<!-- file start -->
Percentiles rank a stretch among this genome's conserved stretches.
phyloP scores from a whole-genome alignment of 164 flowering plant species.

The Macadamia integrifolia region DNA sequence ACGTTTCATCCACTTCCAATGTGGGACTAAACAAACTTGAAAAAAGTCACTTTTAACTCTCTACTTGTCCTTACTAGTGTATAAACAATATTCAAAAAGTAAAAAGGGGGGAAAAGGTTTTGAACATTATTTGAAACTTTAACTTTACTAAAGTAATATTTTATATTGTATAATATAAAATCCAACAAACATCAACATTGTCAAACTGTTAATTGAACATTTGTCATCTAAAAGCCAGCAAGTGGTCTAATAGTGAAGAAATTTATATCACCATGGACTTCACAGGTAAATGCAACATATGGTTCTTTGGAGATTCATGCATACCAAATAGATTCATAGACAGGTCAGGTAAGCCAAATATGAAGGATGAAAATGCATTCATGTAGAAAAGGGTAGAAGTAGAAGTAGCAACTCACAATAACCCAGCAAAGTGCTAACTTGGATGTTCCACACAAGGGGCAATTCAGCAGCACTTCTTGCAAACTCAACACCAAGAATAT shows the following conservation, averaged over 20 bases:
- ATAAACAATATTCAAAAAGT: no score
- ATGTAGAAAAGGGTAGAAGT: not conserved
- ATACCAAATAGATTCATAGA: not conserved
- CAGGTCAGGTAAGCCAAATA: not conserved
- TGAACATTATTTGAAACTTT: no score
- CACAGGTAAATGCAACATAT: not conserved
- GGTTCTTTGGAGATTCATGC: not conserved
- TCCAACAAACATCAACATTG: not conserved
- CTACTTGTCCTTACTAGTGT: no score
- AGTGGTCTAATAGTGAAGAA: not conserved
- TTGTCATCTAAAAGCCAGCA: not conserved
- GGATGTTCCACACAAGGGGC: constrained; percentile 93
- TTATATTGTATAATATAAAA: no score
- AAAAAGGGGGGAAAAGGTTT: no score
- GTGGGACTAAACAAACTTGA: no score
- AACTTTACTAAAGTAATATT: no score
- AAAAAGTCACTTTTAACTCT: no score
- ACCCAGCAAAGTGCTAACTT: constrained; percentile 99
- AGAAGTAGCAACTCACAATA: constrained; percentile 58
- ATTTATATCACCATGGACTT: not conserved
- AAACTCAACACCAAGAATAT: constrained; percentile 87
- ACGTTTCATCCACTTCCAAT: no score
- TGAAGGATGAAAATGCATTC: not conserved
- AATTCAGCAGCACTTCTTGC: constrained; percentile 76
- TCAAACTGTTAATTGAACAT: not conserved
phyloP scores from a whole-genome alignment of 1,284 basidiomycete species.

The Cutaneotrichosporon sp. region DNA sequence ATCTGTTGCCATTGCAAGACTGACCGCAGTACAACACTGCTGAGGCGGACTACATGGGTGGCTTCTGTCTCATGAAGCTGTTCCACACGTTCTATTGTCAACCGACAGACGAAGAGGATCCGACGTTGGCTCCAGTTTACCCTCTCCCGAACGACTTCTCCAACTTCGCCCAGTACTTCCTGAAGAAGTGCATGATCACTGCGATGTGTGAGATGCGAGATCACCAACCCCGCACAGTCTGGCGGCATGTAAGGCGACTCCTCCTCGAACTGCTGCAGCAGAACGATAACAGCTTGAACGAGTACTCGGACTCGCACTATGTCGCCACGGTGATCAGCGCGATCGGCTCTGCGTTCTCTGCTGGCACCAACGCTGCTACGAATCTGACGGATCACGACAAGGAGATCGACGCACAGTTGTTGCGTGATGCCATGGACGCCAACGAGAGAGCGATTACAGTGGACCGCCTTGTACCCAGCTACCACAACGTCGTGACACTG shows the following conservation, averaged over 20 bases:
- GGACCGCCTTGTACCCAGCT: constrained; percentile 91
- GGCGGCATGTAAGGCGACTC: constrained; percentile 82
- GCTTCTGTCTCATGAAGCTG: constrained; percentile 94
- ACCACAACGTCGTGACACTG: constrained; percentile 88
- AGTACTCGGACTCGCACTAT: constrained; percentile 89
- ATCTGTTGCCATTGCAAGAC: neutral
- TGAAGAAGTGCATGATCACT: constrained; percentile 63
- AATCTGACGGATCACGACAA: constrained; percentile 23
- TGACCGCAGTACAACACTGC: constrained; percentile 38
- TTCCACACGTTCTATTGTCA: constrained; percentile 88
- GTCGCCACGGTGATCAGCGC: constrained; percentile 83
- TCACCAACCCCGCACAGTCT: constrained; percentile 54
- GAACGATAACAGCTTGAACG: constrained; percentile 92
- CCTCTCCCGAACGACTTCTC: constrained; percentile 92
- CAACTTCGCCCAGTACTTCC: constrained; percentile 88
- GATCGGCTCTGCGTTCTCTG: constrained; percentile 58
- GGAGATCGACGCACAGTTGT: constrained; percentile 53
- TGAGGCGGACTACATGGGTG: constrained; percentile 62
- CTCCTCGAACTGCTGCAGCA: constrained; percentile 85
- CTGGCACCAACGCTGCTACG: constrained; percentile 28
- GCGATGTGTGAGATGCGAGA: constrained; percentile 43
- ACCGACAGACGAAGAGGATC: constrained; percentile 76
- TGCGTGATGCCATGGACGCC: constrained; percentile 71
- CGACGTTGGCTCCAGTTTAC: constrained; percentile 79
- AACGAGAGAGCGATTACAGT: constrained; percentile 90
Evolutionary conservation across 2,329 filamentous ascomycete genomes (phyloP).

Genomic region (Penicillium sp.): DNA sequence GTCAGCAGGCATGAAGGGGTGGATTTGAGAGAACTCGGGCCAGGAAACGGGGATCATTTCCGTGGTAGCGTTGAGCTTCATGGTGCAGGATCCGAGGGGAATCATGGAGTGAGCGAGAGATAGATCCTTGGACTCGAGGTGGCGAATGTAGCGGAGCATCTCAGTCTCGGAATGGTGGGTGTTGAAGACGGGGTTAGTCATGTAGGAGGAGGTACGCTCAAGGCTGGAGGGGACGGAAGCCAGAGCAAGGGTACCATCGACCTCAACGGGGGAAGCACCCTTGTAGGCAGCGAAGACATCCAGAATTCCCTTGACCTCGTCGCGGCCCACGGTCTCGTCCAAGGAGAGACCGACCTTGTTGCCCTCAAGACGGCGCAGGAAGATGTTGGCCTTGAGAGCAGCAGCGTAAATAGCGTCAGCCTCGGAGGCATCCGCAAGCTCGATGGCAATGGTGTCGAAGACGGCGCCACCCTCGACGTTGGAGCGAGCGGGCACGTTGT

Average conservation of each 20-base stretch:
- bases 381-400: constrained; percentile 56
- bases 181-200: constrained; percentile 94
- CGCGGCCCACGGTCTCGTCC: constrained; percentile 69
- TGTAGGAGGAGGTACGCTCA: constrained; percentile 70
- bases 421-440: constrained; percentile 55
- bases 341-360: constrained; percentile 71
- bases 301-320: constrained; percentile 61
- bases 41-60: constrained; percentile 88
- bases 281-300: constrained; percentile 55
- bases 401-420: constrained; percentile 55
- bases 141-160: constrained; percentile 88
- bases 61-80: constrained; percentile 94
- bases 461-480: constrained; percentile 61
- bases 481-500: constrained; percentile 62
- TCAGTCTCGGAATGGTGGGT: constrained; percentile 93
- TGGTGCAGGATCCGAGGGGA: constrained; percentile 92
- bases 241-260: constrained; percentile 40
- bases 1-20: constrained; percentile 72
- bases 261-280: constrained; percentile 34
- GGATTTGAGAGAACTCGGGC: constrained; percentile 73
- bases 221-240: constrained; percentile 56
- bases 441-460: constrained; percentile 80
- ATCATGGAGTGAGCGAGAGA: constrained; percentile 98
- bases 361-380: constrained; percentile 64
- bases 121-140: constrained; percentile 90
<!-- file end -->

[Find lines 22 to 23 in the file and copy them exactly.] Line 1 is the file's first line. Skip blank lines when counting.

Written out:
- AGAAGTAGCAACTCACAATA: constrained; percentile 58
- ATTTATATCACCATGGACTT: not conserved